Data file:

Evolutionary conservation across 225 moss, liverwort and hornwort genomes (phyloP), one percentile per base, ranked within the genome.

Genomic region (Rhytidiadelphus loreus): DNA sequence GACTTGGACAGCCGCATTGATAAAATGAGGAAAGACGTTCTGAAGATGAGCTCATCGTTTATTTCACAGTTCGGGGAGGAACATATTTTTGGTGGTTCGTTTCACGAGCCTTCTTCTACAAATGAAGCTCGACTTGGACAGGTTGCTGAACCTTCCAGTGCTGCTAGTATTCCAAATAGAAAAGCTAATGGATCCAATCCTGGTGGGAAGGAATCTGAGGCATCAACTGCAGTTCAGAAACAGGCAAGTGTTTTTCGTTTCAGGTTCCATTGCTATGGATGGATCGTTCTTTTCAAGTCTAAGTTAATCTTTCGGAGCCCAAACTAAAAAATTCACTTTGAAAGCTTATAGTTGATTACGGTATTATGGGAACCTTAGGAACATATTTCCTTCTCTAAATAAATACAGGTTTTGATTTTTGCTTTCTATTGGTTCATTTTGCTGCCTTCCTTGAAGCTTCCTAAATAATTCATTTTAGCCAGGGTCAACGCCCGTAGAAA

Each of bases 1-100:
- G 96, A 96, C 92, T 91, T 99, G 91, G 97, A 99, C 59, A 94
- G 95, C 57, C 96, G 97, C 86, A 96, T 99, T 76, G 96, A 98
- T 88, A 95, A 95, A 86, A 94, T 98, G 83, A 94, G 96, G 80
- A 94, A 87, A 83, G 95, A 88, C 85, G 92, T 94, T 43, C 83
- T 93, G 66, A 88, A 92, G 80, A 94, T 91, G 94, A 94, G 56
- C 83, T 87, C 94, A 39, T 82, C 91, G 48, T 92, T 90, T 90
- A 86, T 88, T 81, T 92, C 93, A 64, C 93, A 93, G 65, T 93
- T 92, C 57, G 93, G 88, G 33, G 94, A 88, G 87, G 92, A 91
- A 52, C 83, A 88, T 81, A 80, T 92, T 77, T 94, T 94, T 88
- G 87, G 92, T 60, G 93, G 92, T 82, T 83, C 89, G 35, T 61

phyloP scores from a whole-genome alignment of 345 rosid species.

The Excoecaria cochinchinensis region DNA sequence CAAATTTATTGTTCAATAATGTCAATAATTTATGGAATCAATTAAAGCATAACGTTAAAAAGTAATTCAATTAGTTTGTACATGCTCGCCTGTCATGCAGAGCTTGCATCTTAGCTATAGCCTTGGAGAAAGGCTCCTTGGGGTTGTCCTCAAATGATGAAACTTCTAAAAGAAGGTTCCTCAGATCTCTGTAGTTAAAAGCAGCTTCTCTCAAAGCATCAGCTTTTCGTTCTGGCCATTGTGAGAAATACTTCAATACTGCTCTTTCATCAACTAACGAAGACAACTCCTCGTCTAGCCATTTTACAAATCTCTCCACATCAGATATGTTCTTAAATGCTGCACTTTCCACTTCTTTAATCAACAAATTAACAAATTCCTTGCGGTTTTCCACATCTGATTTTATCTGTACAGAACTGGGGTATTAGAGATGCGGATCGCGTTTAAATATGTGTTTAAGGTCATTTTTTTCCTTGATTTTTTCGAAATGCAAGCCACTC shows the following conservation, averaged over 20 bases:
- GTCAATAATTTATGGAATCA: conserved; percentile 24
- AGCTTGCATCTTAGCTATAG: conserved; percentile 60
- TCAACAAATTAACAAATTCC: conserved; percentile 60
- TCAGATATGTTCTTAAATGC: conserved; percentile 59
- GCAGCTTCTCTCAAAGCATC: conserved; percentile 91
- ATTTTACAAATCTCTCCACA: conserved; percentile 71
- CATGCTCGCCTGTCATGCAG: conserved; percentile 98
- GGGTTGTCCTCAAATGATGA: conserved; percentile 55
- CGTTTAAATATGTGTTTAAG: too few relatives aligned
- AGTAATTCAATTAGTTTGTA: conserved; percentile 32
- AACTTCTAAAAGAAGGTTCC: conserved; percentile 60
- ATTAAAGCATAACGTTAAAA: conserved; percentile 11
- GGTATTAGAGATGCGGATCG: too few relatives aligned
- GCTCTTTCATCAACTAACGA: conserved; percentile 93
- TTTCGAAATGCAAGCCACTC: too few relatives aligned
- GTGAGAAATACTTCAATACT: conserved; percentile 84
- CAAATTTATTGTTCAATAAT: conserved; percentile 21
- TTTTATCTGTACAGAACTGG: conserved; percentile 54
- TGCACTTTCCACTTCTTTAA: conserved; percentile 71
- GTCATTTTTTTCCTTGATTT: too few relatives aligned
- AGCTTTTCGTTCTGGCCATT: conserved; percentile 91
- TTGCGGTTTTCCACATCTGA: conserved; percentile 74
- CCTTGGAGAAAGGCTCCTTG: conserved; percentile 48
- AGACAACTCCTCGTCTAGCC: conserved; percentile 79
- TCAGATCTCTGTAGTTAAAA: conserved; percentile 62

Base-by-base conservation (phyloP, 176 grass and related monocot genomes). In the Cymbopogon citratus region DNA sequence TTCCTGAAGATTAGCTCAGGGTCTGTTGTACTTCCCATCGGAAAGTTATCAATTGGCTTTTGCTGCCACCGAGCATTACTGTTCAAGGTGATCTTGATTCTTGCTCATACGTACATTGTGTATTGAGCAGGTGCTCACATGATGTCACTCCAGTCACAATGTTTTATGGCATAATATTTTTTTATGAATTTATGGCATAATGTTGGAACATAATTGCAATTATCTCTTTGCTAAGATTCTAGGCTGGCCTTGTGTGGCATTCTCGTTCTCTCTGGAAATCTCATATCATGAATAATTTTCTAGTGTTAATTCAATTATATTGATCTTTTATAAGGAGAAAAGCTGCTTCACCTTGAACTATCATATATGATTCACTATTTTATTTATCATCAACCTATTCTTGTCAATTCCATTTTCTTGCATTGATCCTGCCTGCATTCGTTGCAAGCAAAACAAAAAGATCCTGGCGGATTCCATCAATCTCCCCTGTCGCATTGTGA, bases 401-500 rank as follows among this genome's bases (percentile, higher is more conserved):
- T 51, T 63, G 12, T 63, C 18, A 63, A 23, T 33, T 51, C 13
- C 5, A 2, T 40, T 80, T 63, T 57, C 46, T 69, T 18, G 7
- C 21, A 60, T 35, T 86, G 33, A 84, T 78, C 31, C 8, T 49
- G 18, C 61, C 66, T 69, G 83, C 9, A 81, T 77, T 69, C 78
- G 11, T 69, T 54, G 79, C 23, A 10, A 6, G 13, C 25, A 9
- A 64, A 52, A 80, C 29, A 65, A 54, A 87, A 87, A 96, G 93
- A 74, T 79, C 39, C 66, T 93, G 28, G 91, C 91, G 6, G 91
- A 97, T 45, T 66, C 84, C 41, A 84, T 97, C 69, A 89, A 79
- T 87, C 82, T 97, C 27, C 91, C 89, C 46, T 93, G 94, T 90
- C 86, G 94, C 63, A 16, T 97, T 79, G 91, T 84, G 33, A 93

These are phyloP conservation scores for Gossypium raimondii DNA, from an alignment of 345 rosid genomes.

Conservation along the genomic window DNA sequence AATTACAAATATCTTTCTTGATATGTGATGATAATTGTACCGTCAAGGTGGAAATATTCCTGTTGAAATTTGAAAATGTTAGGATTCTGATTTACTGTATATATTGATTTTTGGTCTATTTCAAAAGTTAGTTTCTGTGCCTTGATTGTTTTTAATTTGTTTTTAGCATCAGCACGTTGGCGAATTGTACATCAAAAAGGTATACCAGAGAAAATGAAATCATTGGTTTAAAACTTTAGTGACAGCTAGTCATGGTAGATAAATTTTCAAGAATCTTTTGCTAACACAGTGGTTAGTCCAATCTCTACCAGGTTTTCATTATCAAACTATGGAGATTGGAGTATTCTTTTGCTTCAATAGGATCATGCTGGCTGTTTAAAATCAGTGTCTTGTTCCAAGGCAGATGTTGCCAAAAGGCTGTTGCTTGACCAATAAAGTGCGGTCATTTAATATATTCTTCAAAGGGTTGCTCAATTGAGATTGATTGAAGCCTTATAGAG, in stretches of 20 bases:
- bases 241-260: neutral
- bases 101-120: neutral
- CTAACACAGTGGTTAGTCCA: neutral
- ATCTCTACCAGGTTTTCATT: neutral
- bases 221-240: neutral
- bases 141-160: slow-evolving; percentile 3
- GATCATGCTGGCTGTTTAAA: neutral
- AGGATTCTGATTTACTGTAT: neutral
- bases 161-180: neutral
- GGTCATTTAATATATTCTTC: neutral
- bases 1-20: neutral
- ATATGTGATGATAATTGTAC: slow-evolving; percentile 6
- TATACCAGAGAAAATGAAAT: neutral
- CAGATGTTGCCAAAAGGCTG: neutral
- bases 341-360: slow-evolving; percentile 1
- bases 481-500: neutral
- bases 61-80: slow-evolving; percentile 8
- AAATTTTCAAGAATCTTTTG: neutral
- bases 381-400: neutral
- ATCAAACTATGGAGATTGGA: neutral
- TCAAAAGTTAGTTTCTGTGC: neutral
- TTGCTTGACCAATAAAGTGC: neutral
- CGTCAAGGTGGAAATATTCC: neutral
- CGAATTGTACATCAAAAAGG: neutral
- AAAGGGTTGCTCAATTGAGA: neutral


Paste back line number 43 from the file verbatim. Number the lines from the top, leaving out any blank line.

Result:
- C 5, A 2, T 40, T 80, T 63, T 57, C 46, T 69, T 18, G 7